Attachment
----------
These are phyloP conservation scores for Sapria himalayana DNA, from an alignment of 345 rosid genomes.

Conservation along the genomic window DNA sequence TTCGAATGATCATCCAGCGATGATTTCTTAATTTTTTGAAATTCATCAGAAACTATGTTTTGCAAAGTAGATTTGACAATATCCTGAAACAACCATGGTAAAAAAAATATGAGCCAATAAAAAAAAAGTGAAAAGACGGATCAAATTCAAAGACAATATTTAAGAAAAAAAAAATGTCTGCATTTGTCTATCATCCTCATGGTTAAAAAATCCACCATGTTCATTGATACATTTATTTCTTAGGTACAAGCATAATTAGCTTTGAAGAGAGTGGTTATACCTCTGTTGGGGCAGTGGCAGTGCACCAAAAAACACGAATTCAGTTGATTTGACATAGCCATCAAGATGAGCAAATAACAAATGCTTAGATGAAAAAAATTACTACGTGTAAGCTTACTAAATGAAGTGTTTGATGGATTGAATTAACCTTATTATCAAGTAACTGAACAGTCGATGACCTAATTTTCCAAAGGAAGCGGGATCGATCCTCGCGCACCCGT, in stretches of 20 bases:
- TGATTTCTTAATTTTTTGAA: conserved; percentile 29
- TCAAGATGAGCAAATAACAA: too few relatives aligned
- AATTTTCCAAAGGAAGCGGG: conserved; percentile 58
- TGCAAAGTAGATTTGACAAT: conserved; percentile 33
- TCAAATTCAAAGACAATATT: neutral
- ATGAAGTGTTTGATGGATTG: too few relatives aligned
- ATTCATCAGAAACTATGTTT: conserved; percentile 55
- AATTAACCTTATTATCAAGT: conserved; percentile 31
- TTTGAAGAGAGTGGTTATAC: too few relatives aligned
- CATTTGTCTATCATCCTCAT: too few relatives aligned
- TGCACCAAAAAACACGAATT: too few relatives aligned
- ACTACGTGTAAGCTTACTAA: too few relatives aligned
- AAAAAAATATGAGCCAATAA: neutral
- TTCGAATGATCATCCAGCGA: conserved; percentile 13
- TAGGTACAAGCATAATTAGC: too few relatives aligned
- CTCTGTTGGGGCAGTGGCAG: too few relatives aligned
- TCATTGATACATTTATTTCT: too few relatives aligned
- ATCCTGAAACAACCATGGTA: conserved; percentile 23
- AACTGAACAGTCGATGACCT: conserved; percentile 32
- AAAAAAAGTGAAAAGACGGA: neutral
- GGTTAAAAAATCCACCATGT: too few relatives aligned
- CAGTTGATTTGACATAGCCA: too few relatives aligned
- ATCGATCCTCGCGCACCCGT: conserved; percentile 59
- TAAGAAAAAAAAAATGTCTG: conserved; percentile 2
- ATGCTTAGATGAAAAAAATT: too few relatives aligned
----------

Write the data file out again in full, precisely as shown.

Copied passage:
These are phyloP conservation scores for Sapria himalayana DNA, from an alignment of 345 rosid genomes.

Conservation along the genomic window DNA sequence TTCGAATGATCATCCAGCGATGATTTCTTAATTTTTTGAAATTCATCAGAAACTATGTTTTGCAAAGTAGATTTGACAATATCCTGAAACAACCATGGTAAAAAAAATATGAGCCAATAAAAAAAAAGTGAAAAGACGGATCAAATTCAAAGACAATATTTAAGAAAAAAAAAATGTCTGCATTTGTCTATCATCCTCATGGTTAAAAAATCCACCATGTTCATTGATACATTTATTTCTTAGGTACAAGCATAATTAGCTTTGAAGAGAGTGGTTATACCTCTGTTGGGGCAGTGGCAGTGCACCAAAAAACACGAATTCAGTTGATTTGACATAGCCATCAAGATGAGCAAATAACAAATGCTTAGATGAAAAAAATTACTACGTGTAAGCTTACTAAATGAAGTGTTTGATGGATTGAATTAACCTTATTATCAAGTAACTGAACAGTCGATGACCTAATTTTCCAAAGGAAGCGGGATCGATCCTCGCGCACCCGT, in stretches of 20 bases:
- TGATTTCTTAATTTTTTGAA: conserved; percentile 29
- TCAAGATGAGCAAATAACAA: too few relatives aligned
- AATTTTCCAAAGGAAGCGGG: conserved; percentile 58
- TGCAAAGTAGATTTGACAAT: conserved; percentile 33
- TCAAATTCAAAGACAATATT: neutral
- ATGAAGTGTTTGATGGATTG: too few relatives aligned
- ATTCATCAGAAACTATGTTT: conserved; percentile 55
- AATTAACCTTATTATCAAGT: conserved; percentile 31
- TTTGAAGAGAGTGGTTATAC: too few relatives aligned
- CATTTGTCTATCATCCTCAT: too few relatives aligned
- TGCACCAAAAAACACGAATT: too few relatives aligned
- ACTACGTGTAAGCTTACTAA: too few relatives aligned
- AAAAAAATATGAGCCAATAA: neutral
- TTCGAATGATCATCCAGCGA: conserved; percentile 13
- TAGGTACAAGCATAATTAGC: too few relatives aligned
- CTCTGTTGGGGCAGTGGCAG: too few relatives aligned
- TCATTGATACATTTATTTCT: too few relatives aligned
- ATCCTGAAACAACCATGGTA: conserved; percentile 23
- AACTGAACAGTCGATGACCT: conserved; percentile 32
- AAAAAAAGTGAAAAGACGGA: neutral
- GGTTAAAAAATCCACCATGT: too few relatives aligned
- CAGTTGATTTGACATAGCCA: too few relatives aligned
- ATCGATCCTCGCGCACCCGT: conserved; percentile 59
- TAAGAAAAAAAAAATGTCTG: conserved; percentile 2
- ATGCTTAGATGAAAAAAATT: too few relatives aligned